2. If you did any videos, you need to decide if you want to do separate audio & video campaigns or premiere the song initially alongside the video. If you feel the video is so integrated into the song that people will appreciate the music best with the visual accompaniment then, by all means, put your best foot forward. If you want to save a few assets for after you put out the EP, it might be best to do them separately and release the video a little deeper into the campaign. Keep in mind that you can’t “premiere” a track from the EP after the whole release is out, so having a video or, depending on genre, even a remix gives you a bit of a longer tail on marketing post-release date.
  3. When coming up with a timeline, you should also consider how much time is needed by your distribution. For instance, if you’re using TuneCore three weeks advanced notice will be required to make use of their “Features Submission” form. There is usually an element of advanced deliverables requirement for most streaming and download services as well.

Stage 3: The Restaurant At The End Of The Galaxy…Time To Release!

Congratulations! You fought the urge to just throw your music up online all willy-nilly-like and, as a result, your release is doing well now that it’s finally out. What’s next? Here are a few things you can do to continue promoting your EP.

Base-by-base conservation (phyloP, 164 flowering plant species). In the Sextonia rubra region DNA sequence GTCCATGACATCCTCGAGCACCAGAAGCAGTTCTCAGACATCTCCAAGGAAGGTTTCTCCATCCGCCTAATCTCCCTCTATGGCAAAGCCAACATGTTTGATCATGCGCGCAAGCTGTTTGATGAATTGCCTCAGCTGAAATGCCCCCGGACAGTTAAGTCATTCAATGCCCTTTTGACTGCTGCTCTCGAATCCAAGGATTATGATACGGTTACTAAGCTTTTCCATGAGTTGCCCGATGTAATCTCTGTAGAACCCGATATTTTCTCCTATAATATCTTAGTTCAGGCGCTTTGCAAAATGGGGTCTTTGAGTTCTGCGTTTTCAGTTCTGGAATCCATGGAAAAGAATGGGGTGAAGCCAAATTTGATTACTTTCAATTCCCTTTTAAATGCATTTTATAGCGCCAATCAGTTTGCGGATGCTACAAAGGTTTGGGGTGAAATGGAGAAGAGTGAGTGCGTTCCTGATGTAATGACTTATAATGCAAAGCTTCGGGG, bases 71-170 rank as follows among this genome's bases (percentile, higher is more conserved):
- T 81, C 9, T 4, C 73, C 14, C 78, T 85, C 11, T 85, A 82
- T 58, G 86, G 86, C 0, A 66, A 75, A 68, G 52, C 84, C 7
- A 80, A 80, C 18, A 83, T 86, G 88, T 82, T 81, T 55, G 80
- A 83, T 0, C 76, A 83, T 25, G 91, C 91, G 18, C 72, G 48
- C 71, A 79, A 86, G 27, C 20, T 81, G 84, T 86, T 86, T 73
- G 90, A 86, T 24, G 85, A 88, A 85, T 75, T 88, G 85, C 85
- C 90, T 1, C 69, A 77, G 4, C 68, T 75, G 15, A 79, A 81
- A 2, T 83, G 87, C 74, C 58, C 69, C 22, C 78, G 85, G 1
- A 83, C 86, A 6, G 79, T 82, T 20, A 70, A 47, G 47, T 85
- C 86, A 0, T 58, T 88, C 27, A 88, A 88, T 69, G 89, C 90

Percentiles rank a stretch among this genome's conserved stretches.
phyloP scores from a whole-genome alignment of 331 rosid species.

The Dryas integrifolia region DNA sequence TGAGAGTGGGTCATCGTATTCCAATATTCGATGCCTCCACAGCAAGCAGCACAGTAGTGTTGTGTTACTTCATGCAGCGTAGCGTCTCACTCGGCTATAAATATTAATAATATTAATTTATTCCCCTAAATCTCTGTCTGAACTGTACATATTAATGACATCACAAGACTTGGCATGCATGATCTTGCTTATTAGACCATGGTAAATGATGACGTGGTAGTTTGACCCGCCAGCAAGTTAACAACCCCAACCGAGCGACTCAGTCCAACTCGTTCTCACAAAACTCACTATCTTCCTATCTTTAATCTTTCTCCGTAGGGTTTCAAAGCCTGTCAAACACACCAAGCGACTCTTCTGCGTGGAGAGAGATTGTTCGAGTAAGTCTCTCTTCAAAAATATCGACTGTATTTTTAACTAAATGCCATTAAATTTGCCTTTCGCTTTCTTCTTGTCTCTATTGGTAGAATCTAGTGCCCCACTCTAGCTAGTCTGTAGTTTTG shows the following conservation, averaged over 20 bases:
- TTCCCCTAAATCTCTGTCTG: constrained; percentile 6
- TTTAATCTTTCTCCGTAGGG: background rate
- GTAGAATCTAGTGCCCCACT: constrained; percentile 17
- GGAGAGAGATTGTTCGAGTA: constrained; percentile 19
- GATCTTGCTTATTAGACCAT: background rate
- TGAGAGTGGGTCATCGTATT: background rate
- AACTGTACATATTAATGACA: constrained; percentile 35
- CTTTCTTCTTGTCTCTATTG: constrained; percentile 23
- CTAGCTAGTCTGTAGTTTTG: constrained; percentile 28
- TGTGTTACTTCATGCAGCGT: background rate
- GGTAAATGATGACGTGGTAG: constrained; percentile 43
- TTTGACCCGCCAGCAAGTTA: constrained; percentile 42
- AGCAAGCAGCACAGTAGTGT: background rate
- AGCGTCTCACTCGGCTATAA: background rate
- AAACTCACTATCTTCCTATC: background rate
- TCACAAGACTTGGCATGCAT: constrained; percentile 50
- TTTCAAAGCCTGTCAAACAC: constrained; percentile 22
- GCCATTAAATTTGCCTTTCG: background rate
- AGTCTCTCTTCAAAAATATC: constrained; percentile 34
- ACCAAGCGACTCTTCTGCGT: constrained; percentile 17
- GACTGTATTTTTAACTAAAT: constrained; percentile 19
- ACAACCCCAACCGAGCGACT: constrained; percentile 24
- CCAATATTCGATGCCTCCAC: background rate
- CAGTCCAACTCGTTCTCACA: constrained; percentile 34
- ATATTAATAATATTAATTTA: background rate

1. Play Shows! –  I can’t stress how important playing live is when you’re trying to establish yourself. There will be thousands of artists putting out new music ON THE SAME DAY that you do. Developing a personal relationship with an audience in a live setting will help you establish loyalty with fans and bring them back to your digital presence.
  2. Continue to Reach Out – Your music is out now, so premieres and “first looks” are off the table. That doesn’t mean that you can’t keep looking for new press. Keep digging for contacts and find people writing about music that may be into your sound. If you’ve had a couple of good press clips at this point, you now have quotes from other tastemakers in your toolbelt to convince this new wave of writers to cover you. Same principal applies to Spotify playlisting.
  3. Get Social – You can always use social media to promote your records and attract new fans. Just because your music is out doesn’t mean you have to stop posting about it. I never recommend coming off as sales-y with your digital presence, but if somebody writes about your music, post it and thank them. Do some live videos you can get up on Facebook and Instagram. If nothing else, keep posting to show your personality. Every little bit helps.

Hope you found this little guide useful as you prepare to put your new music out. Until next month, So Long And Thanks for All The Fish!

10 Fundamentals For Getting Along in Today’s Music Business

[Editors Note: This blog was written by Bobby Owsinski and originally appeared on his excellent music industry blog, Music 3.0.]

 

So much has changed in the music industry over the last few years that affect an artist’s ability to be successful. Some of it is brand new and a result of the technology we use, while some of it is good common sense that’s been used over and over during the past decades of the business. Here are 10 business fundamentals taken from my Music 4.1 Internet Music Guidebook (in no particular order) that an artist, musician, producer or songwriter needs to grasp in order to get along in today’s music environment.